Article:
I travelled more than 800 kms from Sydney to Bangalow to meet with Linda Sparrow, the president of Bangalow Koalas and the army of volunteers working tirelessly to protect koalas.
When most people think of Australia, they think of the unique wildlife, and the koala (Phascolarctos cinereus) with its fluffy ears and spoon shaped nose is one of these iconic species. Despite this international recognition, koalas are facing multiple threats to their survival.
Koalas have adapted to living in trees and are threatened by deforestation. Deforestation in the states of New South Wales and Queensland where the majority of koalas are found spiked at ~20,000 ha in 2016-17. After a long drought and rising temperatures Australia experienced the worst wildfires on record in summer 2019-2020 with 17 million hectares burnt. An estimated 61,000 koalas were either injured or killed and one third of the entire population along the east coast of Australia was wiped out.
Bangalow Koalas is a volunteer run organisation established in 2016 to protect koalas through the creation of Koala Wildlife Corridors. They focus on educating and empowering local communities in replanting, protecting, and expanding habitat for koalas and other wildlife. This is an important way to coexist with wildlife in a peaceful and positive way.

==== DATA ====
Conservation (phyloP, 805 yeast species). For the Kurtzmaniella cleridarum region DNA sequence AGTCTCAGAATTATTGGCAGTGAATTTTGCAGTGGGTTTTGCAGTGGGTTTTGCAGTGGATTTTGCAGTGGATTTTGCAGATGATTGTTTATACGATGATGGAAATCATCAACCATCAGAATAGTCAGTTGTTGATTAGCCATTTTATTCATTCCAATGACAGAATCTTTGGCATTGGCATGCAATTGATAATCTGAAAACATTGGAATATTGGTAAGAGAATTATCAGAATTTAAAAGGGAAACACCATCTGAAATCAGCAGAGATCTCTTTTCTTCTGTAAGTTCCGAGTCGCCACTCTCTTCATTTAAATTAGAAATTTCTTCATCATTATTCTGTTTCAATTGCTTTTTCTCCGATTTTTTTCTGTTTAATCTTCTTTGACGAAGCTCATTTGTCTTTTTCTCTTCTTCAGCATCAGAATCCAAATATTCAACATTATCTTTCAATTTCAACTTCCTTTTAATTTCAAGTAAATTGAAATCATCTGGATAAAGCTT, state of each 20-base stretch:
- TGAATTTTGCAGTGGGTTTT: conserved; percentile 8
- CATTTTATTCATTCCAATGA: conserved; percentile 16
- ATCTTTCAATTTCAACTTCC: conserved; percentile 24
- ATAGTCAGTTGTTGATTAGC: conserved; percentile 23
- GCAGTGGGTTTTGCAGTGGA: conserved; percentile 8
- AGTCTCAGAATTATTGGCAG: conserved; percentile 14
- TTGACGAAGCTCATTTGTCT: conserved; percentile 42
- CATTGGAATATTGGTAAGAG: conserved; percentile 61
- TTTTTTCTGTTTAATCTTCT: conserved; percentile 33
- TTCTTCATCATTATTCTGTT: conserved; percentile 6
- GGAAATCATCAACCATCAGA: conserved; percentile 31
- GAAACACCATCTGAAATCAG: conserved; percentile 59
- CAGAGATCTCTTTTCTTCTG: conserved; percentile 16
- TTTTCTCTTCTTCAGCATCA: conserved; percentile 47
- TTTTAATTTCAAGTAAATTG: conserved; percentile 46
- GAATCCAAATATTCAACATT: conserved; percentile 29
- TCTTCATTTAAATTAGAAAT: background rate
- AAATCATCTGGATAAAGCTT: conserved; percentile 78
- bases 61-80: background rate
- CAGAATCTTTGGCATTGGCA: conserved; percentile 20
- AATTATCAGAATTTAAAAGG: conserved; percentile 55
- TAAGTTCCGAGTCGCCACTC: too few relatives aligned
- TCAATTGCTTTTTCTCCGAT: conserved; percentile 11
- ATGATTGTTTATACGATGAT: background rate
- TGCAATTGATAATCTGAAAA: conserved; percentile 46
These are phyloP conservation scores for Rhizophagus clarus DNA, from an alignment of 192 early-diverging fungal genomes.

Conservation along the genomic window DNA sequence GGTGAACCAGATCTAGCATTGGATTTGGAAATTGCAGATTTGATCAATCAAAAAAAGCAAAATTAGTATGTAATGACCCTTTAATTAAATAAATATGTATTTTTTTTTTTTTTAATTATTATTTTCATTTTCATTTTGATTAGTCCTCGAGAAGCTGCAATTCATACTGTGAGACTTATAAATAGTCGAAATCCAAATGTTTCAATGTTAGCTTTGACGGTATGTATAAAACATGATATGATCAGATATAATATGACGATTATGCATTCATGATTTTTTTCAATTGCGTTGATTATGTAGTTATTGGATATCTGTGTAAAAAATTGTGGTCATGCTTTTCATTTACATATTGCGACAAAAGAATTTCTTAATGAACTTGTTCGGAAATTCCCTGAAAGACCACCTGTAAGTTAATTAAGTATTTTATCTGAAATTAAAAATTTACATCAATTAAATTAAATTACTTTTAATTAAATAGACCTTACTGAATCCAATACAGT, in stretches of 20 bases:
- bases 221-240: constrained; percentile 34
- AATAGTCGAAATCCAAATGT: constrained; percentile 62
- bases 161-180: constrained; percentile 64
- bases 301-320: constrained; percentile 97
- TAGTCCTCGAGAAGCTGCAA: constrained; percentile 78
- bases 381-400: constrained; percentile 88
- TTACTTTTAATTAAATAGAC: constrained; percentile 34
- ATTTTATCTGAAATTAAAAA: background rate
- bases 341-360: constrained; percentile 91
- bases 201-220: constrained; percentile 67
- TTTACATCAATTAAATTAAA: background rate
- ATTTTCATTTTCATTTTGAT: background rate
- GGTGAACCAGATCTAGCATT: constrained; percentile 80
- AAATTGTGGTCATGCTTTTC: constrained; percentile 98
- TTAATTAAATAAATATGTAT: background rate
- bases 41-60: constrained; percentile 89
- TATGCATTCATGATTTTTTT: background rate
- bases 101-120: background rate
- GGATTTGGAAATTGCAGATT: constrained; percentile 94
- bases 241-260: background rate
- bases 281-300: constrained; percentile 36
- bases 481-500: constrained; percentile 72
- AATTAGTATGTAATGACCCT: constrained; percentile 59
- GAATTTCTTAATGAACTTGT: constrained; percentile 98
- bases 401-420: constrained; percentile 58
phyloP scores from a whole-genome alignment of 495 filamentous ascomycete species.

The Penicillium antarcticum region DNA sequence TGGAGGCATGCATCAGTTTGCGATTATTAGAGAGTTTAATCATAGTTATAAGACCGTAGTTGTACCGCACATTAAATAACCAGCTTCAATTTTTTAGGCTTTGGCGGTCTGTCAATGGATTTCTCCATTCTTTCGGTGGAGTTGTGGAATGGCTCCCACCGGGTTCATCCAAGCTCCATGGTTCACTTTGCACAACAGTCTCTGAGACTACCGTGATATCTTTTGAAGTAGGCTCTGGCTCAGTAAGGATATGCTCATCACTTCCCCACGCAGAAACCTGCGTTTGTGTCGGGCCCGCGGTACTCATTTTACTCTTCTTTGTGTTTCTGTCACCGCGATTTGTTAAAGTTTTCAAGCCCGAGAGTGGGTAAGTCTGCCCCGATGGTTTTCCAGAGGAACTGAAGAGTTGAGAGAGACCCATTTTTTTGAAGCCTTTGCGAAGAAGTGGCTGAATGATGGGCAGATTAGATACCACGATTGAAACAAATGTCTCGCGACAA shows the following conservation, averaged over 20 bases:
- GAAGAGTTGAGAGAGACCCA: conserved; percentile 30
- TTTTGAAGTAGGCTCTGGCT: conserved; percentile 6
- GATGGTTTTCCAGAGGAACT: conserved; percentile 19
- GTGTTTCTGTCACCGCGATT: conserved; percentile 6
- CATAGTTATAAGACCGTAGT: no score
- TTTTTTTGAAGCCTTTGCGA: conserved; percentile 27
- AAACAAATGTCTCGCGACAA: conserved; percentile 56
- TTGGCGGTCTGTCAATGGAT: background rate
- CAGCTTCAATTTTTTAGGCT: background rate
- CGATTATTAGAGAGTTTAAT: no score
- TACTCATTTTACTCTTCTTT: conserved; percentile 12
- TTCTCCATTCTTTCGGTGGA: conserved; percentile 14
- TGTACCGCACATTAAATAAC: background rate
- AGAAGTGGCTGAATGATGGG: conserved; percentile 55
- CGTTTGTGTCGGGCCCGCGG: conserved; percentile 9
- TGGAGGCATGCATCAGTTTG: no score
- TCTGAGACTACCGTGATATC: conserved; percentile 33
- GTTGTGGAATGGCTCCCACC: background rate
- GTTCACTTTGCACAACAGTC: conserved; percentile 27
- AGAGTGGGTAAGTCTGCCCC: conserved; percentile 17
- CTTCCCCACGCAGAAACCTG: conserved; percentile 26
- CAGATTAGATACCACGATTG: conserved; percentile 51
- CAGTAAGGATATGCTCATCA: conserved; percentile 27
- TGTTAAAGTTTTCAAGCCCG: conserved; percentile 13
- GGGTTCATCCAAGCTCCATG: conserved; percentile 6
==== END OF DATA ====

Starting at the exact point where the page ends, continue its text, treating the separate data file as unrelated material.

I got my hands dirty planting habitat for koalas and other species. We planted about 3,000 different species of trees such as Eucalyptus and Casuarina on a private property, as 90% of koalas live on privately owned lands. The soil was rich and fertile, and I blessed each tree that I planted that it would grow big and strong to safeguard the next generations of koalas and local people. I was surrounded by many passionate volunteers, professional bush regenerators and Minyuamai rangers from the local Bundjalung Nation. One of the volunteers was 80 years old which shows that you are never too old to lend a hand for wildlife.
On that day a big milestone was achieved with the 100,000th trees planted since 2018. We celebrated this milestone with a group picture. This planting provides an important connection between two remnant forest parches, helping provide a safe area for koalas to disperse.
I learned a cool new fact about koalas on this day: they can swim across rivers, which added to my awe and appreciation of this unique mammal. The biggest threat to wildlife is loss of habitat and this incredibly positive community initiative aims to reduce that threat. The trees provide many ecosystem services such as shade, temperature regulation, carbon storage, peace, beauty, and genetic diversity. I can’t wait to these trees mature into a beautiful forest full of diverse wildlife!
The International Wildlife Coexistence Network is dedicated to raising the profile of inspiring conservation projects that benefit communities, the environment, and wildlife.